Poultry mystery: High prices amid surplus

He shared that the poultry prices in the market have increased up to P200 per kilo and have been maintained by vendors

The Department of Agriculture will investigate poultry oversupply as it said persisting high market prices and avian flu in the country suggest otherwise.

“I’ve noticed poultry prices in public markets have not moved, so oversupply may not be severe. We should look at all information, the system if demand is really low which traders claim is causing the oversupply,” DA spokesperson Rex Estoperez said last Friday.

He shared that the poultry prices in the market have increased up to P200 per kilo and have been maintained by vendors. Some have maintained a price of P180 to P190 per kilo.

Estoperez said DA officials will set a meeting with traders, government officials and other stakeholders to see whether there is oversupply and how the market vendors came up with the high prices.

Product check required

“We have to check the products with the Bureau of Animal Industry and National Livestock Program. Remember, we also have avian flu which should somehow reduce poultry production.”

However, United Broiler Raisers Association President Bong Inciong told the Daily Tribune last Friday “Demand and farmgate prices are still low.”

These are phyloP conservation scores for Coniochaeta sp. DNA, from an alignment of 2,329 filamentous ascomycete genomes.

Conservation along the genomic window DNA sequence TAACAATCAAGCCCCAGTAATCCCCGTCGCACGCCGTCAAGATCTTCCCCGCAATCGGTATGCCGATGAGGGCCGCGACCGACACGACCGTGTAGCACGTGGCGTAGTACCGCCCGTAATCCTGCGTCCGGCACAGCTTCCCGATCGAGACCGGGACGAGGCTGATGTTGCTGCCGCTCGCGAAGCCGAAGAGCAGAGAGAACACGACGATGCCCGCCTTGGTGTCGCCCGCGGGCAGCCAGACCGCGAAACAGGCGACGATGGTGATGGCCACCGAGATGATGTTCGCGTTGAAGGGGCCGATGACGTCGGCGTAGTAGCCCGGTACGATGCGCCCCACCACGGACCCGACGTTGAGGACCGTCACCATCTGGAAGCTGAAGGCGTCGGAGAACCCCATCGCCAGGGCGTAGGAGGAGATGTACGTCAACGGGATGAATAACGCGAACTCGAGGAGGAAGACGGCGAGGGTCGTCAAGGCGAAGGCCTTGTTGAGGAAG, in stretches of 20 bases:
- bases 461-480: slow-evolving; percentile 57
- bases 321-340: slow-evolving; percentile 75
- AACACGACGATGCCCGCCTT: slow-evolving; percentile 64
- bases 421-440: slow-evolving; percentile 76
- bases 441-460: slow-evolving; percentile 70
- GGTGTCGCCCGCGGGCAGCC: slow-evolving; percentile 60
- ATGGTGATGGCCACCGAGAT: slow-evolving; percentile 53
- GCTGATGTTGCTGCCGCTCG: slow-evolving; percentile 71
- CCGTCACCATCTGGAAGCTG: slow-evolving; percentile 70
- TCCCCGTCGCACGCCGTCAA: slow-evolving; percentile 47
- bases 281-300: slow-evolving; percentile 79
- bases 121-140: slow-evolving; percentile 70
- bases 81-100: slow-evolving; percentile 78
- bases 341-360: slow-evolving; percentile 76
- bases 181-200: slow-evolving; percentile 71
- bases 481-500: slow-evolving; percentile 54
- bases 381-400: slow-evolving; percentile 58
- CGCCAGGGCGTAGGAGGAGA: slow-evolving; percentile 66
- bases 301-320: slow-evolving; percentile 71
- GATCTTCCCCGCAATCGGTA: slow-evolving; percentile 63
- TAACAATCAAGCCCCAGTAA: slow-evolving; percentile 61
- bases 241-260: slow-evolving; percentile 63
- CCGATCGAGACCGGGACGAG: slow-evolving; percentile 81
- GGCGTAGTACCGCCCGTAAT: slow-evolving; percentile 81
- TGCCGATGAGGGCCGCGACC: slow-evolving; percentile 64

According to the National Meat Inspection Service, dressed chicken in cold storage in the second week of May was down to 57,479 metric tons from 60,243 metric tons in the prior week, mostly consisting of imported poultry.

Meanwhile, farm gate prices range from P95 to P116 per kilo, which is lower by nearly half of the market prices.

“This is the reason why we have to investigate to see what is happening,” Estoperez said.

Inciong said, “If farm gate prices continue to be at levels where they are now, poultry farmers will suffer heavy losses, then will either stop or suspend operations.”

He added, “Those who have limited capital are looking for other opportunities to diversify. There might be a shift to local trading and even importation as these activities are the activities supported by the government.”

Estoperez agreed that is a sound move and advised businesses to not import if there is really an oversupply.

“What happens is if we lack supply, people will blame the DA; if there’s oversupply, they still blame the DA. It’s a business decision on the part of the traders. If there’s oversupply then don’t import.”

Other people suggested the government must instead buy the excess supply and give it to the Department of Social Welfare and Development for their feeding programs.

However, Estoperez said that would require additional funds and a lot of time for smooth logistical operations.

“We can buy them if we have unlimited resources but we have limited resources and that’s not included in our programs. That’s also a logistical nightmare because that will require installation of cold storages.”

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